Working as a journalist during the pandemic COVID-19, it is a real challenge for those who believe in the freedom of the press. As soon as the virus has spread all around the world, some public authorities have decided to interfere with one of the most important criterias of journalism: to hold opinions and impart information. This has happened especially in Hungary, where I’m actually doing my volunteer. Indeed, in mid march the first Hungary’s Coronavirus Emergency Law imposed punishments of up to five years in prison for spreading fake news – causing the immediate reaction from the European Union. But in what measure this law has affected the freedom of the press? What are the conditions under which journalists are gathering news across the country?
Freedom of press data
When I first came in Hungary to start my volunteering in journalism, I already knew it wasn’t the place where I could find the perfect rapresentation of what journalism should be. Despite becoming part of European Union in 2004 and so agreeing to the Charter of Fundamental rights, year after year Hungary has increasingly restricted press freedom. As data from reporter sans frontières shows, in 2006 Hungary was ranked 10 out of 161 in terms of press freedom. By 2012 Hungary’s ranking had fallen to 56th out of 178. In 2019, Hungary has been ranked 89 out of 180.
During the pandemic the control over the press has become even tighter, as in mid march a new rule has taken place. Anyone who spreads fake news can go to prison up to five years. As we know, the freedom of press can actually lead to fake news, which can also become dangerous for those who believe on it, especially now that a new and unknown virus has emerged. However, Hungarian legislation seems to be just a way to limit the freedom of journalists in reporting news, as it doesn’t give a clear definition of what a fake news is.
Threats against journalists
Further more, in the same period, threats against journalists have been among the violations against press freedom. According to the informations collected from Reporter sans frontieres, journalist of the weekly Magyar Hang, Balázs Gulyás, was treated by Hír TV, a channel close to the government. Meanwhile in Belgium, the journalist of La Libre Belgique, Maria Udrescu, was victim of several vulgar messages after one of her coverage in Hungary.
Access to information
Another issue for those who are gathering news across the country is access to information. As it is known, independent journalists can’t freely ask politicians in the Parliament or attend different events. Likewise, Government politicians give interviews only to government-critical media channels and, as Politico Europe revealed, on 2 March 2020 Hungarian state media staff received internal e-mails, ordering them to ask for permission before writing on Swedish activist Greta Thunberg and to send draft content for approval before publishing on migration, EU politics, terrorism and church issues. It was also said to not use Amnesty International or Human Rights Watch as information sources. Referring specificly to the pandemic has not been easier; Hungary has been one of the few countries in the EU that for a while hadn't published regional data on the coronavirus infections. Only at the end of march, the governement has started to be more transparent on that topic.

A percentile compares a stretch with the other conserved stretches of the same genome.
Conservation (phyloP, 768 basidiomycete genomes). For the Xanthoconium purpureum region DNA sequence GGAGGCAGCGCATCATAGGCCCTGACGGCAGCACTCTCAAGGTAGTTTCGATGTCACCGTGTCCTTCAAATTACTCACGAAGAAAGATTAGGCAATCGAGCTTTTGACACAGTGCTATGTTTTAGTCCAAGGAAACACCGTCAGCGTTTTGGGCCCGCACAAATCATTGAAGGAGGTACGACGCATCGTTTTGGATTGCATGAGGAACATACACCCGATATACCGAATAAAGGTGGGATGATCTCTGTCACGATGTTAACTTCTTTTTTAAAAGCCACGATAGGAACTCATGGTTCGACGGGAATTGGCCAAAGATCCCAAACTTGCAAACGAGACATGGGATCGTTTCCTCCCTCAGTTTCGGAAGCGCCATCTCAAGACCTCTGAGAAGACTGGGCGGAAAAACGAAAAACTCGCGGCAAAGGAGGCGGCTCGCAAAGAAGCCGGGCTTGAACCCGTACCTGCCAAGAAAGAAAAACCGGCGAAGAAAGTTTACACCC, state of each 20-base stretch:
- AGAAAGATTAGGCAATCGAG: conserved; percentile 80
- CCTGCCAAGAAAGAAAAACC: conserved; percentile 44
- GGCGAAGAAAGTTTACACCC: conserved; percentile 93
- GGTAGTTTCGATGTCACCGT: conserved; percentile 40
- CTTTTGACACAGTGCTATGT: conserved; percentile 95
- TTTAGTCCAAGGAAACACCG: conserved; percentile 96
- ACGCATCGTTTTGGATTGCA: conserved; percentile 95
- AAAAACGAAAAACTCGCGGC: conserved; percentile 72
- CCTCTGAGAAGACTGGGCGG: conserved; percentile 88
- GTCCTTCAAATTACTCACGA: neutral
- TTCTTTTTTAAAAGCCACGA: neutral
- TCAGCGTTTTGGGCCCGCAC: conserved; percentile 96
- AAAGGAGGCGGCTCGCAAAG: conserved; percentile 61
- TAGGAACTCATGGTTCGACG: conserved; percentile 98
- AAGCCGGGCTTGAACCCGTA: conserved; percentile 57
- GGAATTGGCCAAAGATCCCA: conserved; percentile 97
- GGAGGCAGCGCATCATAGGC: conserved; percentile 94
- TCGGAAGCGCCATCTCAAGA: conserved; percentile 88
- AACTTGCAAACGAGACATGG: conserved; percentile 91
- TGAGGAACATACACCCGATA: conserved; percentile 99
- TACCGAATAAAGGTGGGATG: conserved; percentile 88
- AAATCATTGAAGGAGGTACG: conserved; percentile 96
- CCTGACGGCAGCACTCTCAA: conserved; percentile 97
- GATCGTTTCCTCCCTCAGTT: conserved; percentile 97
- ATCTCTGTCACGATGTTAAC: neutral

One of the main reasons which has lead Hungary to this scenario is the lack of a pluralism in the media. As Atlatszo.hu, member of the Global Investigative Journalism Network, shows, in 2006, only 8 among the first 25 editorial groups were aligned to the Fidesz/Christian Democrats party. In 2018, 22 of these were close to the government. This has happened as a consequence of the new law introduced by Viktor Orban in 2010. So, at present, if we exclude a few political weeklies, such as Magyar Narancs, as well as a few independent news sites (Index.hu, 444.hu, Atlatszo.hu, Abcug.hu), the only group of media which still try to give informations in a critical way is the private commercial television channel RTL Klub.
It’s only thanks of them if Hungarian people have become aware of the covid-19 emergency. As pro-government media were concentrated in the two first covid-19 case of the iranians, indipendent media denonciated the low number of tests taken and the lack of enough materials and hospitals to deal with a state of emergency, showing that giving an impartial and correct information in Hungary during the covid-19 is harder than before, but still it has been essential to protect the public interest.